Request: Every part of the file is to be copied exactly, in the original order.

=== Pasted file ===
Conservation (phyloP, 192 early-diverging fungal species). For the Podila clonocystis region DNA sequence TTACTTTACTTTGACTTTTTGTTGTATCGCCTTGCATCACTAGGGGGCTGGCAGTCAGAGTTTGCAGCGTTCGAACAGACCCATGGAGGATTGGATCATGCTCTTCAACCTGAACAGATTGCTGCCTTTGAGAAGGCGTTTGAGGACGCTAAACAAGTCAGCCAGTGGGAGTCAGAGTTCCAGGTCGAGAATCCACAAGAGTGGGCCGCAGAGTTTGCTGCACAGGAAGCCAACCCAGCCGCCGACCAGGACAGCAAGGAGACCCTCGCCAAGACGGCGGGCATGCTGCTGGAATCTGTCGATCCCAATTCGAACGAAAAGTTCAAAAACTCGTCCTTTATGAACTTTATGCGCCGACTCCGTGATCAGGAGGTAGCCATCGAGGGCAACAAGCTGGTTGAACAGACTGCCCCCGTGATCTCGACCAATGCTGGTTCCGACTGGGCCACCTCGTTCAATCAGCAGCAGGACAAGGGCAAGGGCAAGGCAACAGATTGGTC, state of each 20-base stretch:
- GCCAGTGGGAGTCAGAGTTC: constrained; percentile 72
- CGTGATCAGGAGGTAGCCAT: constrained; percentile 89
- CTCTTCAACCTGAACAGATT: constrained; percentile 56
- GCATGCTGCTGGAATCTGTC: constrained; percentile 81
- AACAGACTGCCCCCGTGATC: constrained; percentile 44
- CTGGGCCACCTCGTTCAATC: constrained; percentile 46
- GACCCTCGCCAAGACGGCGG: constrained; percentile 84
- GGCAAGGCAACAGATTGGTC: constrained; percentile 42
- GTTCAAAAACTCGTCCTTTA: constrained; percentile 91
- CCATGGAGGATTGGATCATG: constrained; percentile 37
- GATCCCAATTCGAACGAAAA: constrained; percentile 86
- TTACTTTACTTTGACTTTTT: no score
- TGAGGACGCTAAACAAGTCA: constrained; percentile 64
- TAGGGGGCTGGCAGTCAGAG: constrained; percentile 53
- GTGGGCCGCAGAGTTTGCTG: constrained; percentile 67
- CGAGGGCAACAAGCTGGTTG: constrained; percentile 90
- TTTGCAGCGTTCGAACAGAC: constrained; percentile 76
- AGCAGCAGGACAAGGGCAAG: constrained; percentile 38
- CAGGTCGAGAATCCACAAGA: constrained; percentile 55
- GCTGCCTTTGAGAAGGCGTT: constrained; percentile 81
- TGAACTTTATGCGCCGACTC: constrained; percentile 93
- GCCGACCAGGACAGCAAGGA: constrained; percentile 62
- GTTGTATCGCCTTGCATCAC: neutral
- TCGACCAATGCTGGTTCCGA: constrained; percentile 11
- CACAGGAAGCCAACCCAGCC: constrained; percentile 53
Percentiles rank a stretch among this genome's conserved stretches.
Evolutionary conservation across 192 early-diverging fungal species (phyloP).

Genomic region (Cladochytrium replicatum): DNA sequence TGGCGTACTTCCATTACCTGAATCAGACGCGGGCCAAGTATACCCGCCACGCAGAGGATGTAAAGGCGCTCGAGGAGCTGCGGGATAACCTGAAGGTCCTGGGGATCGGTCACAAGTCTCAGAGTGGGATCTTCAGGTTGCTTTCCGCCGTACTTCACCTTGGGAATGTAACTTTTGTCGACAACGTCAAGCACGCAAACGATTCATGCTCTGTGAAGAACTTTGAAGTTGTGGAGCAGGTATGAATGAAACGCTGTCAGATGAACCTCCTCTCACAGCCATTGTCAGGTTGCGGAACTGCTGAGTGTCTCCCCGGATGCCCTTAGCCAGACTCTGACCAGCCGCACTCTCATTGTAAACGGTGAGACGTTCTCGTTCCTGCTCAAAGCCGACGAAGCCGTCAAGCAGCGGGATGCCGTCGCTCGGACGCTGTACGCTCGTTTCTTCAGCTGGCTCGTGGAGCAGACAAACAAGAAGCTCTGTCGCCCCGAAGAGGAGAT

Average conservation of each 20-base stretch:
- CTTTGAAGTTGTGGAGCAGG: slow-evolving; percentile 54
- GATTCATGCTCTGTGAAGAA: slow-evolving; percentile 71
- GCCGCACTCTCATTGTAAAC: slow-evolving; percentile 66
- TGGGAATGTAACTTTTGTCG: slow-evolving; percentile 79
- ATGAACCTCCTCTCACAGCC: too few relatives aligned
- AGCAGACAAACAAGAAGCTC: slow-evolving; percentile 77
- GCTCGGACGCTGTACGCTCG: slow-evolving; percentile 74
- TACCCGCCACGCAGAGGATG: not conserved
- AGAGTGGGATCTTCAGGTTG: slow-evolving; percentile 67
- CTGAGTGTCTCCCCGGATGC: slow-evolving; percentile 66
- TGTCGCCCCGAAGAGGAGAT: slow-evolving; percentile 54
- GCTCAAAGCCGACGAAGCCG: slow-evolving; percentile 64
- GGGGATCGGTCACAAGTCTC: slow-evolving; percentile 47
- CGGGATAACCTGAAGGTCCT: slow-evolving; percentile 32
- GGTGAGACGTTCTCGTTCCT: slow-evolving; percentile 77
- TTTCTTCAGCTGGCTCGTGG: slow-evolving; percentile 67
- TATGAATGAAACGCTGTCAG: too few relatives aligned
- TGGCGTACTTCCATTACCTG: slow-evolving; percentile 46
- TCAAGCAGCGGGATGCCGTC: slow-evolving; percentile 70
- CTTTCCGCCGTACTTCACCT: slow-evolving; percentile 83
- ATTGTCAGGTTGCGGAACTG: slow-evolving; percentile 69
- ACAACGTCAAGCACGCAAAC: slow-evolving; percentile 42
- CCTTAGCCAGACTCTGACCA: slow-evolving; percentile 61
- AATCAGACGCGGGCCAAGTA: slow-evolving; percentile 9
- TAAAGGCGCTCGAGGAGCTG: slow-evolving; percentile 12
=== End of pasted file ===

Conservation (phyloP, 192 early-diverging fungal species). For the Podila clonocystis region DNA sequence TTACTTTACTTTGACTTTTTGTTGTATCGCCTTGCATCACTAGGGGGCTGGCAGTCAGAGTTTGCAGCGTTCGAACAGACCCATGGAGGATTGGATCATGCTCTTCAACCTGAACAGATTGCTGCCTTTGAGAAGGCGTTTGAGGACGCTAAACAAGTCAGCCAGTGGGAGTCAGAGTTCCAGGTCGAGAATCCACAAGAGTGGGCCGCAGAGTTTGCTGCACAGGAAGCCAACCCAGCCGCCGACCAGGACAGCAAGGAGACCCTCGCCAAGACGGCGGGCATGCTGCTGGAATCTGTCGATCCCAATTCGAACGAAAAGTTCAAAAACTCGTCCTTTATGAACTTTATGCGCCGACTCCGTGATCAGGAGGTAGCCATCGAGGGCAACAAGCTGGTTGAACAGACTGCCCCCGTGATCTCGACCAATGCTGGTTCCGACTGGGCCACCTCGTTCAATCAGCAGCAGGACAAGGGCAAGGGCAAGGCAACAGATTGGTC, state of each 20-base stretch:
- GCCAGTGGGAGTCAGAGTTC: constrained; percentile 72
- CGTGATCAGGAGGTAGCCAT: constrained; percentile 89
- CTCTTCAACCTGAACAGATT: constrained; percentile 56
- GCATGCTGCTGGAATCTGTC: constrained; percentile 81
- AACAGACTGCCCCCGTGATC: constrained; percentile 44
- CTGGGCCACCTCGTTCAATC: constrained; percentile 46
- GACCCTCGCCAAGACGGCGG: constrained; percentile 84
- GGCAAGGCAACAGATTGGTC: constrained; percentile 42
- GTTCAAAAACTCGTCCTTTA: constrained; percentile 91
- CCATGGAGGATTGGATCATG: constrained; percentile 37
- GATCCCAATTCGAACGAAAA: constrained; percentile 86
- TTACTTTACTTTGACTTTTT: no score
- TGAGGACGCTAAACAAGTCA: constrained; percentile 64
- TAGGGGGCTGGCAGTCAGAG: constrained; percentile 53
- GTGGGCCGCAGAGTTTGCTG: constrained; percentile 67
- CGAGGGCAACAAGCTGGTTG: constrained; percentile 90
- TTTGCAGCGTTCGAACAGAC: constrained; percentile 76
- AGCAGCAGGACAAGGGCAAG: constrained; percentile 38
- CAGGTCGAGAATCCACAAGA: constrained; percentile 55
- GCTGCCTTTGAGAAGGCGTT: constrained; percentile 81
- TGAACTTTATGCGCCGACTC: constrained; percentile 93
- GCCGACCAGGACAGCAAGGA: constrained; percentile 62
- GTTGTATCGCCTTGCATCAC: neutral
- TCGACCAATGCTGGTTCCGA: constrained; percentile 11
- CACAGGAAGCCAACCCAGCC: constrained; percentile 53
Percentiles rank a stretch among this genome's conserved stretches.
Evolutionary conservation across 192 early-diverging fungal species (phyloP).

Genomic region (Cladochytrium replicatum): DNA sequence TGGCGTACTTCCATTACCTGAATCAGACGCGGGCCAAGTATACCCGCCACGCAGAGGATGTAAAGGCGCTCGAGGAGCTGCGGGATAACCTGAAGGTCCTGGGGATCGGTCACAAGTCTCAGAGTGGGATCTTCAGGTTGCTTTCCGCCGTACTTCACCTTGGGAATGTAACTTTTGTCGACAACGTCAAGCACGCAAACGATTCATGCTCTGTGAAGAACTTTGAAGTTGTGGAGCAGGTATGAATGAAACGCTGTCAGATGAACCTCCTCTCACAGCCATTGTCAGGTTGCGGAACTGCTGAGTGTCTCCCCGGATGCCCTTAGCCAGACTCTGACCAGCCGCACTCTCATTGTAAACGGTGAGACGTTCTCGTTCCTGCTCAAAGCCGACGAAGCCGTCAAGCAGCGGGATGCCGTCGCTCGGACGCTGTACGCTCGTTTCTTCAGCTGGCTCGTGGAGCAGACAAACAAGAAGCTCTGTCGCCCCGAAGAGGAGAT

Average conservation of each 20-base stretch:
- CTTTGAAGTTGTGGAGCAGG: slow-evolving; percentile 54
- GATTCATGCTCTGTGAAGAA: slow-evolving; percentile 71
- GCCGCACTCTCATTGTAAAC: slow-evolving; percentile 66
- TGGGAATGTAACTTTTGTCG: slow-evolving; percentile 79
- ATGAACCTCCTCTCACAGCC: too few relatives aligned
- AGCAGACAAACAAGAAGCTC: slow-evolving; percentile 77
- GCTCGGACGCTGTACGCTCG: slow-evolving; percentile 74
- TACCCGCCACGCAGAGGATG: not conserved
- AGAGTGGGATCTTCAGGTTG: slow-evolving; percentile 67
- CTGAGTGTCTCCCCGGATGC: slow-evolving; percentile 66
- TGTCGCCCCGAAGAGGAGAT: slow-evolving; percentile 54
- GCTCAAAGCCGACGAAGCCG: slow-evolving; percentile 64
- GGGGATCGGTCACAAGTCTC: slow-evolving; percentile 47
- CGGGATAACCTGAAGGTCCT: slow-evolving; percentile 32
- GGTGAGACGTTCTCGTTCCT: slow-evolving; percentile 77
- TTTCTTCAGCTGGCTCGTGG: slow-evolving; percentile 67
- TATGAATGAAACGCTGTCAG: too few relatives aligned
- TGGCGTACTTCCATTACCTG: slow-evolving; percentile 46
- TCAAGCAGCGGGATGCCGTC: slow-evolving; percentile 70
- CTTTCCGCCGTACTTCACCT: slow-evolving; percentile 83
- ATTGTCAGGTTGCGGAACTG: slow-evolving; percentile 69
- ACAACGTCAAGCACGCAAAC: slow-evolving; percentile 42
- CCTTAGCCAGACTCTGACCA: slow-evolving; percentile 61
- AATCAGACGCGGGCCAAGTA: slow-evolving; percentile 9
- TAAAGGCGCTCGAGGAGCTG: slow-evolving; percentile 12